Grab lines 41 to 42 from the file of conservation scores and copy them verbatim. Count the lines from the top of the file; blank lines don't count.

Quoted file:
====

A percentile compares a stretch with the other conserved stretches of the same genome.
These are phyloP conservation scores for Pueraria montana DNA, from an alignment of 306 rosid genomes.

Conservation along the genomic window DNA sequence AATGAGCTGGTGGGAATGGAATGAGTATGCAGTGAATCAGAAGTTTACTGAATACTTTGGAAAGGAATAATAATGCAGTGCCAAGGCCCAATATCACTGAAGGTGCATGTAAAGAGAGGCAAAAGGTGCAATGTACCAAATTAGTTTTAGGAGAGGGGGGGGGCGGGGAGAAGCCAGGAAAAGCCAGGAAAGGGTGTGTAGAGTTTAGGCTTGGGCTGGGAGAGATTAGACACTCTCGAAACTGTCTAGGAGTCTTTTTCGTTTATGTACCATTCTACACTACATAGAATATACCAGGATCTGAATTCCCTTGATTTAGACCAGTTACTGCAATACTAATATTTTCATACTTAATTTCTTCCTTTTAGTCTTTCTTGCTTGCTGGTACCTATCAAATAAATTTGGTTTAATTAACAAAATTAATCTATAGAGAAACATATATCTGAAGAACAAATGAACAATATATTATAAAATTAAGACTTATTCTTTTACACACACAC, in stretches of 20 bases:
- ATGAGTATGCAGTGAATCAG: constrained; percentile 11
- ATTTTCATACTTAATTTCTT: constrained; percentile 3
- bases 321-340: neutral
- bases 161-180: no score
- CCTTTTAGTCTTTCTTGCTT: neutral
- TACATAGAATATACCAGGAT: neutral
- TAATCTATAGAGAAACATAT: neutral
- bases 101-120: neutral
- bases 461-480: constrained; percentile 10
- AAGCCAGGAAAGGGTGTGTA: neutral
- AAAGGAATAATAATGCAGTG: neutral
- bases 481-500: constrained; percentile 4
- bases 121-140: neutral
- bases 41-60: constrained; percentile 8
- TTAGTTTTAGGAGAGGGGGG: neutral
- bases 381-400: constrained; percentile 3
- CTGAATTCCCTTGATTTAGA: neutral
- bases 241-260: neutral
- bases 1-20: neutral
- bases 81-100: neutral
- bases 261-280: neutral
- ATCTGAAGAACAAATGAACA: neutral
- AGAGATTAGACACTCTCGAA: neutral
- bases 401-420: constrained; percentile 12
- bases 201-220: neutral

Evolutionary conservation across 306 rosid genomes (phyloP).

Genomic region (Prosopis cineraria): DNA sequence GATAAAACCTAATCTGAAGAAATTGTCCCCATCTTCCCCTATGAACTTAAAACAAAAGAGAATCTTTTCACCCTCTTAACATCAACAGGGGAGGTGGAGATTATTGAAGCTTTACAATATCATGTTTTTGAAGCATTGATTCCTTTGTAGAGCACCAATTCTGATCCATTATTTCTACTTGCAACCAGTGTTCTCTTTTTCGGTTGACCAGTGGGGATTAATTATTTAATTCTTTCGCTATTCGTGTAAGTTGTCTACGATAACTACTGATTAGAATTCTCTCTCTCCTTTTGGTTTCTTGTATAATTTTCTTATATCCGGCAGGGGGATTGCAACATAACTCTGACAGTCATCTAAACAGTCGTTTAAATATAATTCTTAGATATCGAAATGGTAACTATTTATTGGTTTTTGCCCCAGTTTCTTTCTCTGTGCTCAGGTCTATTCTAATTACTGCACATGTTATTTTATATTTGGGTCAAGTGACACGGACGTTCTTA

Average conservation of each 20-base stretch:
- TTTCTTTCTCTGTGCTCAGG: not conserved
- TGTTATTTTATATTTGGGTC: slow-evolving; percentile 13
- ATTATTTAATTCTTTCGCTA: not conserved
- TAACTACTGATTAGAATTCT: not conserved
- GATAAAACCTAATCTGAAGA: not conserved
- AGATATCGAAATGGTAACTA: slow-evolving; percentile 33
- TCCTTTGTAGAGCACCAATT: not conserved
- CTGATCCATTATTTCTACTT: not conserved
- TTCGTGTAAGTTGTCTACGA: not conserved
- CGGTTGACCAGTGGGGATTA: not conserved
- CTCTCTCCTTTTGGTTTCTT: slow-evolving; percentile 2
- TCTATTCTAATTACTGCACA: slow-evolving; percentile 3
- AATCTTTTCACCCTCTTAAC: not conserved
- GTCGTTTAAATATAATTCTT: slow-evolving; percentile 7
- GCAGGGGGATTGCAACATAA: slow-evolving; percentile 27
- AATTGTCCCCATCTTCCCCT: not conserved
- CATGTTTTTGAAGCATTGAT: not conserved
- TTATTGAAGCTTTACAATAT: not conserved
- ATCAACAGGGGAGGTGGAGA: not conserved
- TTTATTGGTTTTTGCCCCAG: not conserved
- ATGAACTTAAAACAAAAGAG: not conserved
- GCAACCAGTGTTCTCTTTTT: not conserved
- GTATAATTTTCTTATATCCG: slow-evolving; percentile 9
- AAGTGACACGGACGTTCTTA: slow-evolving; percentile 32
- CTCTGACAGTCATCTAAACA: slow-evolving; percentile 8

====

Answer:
- CGGTTGACCAGTGGGGATTA: not conserved
- CTCTCTCCTTTTGGTTTCTT: slow-evolving; percentile 2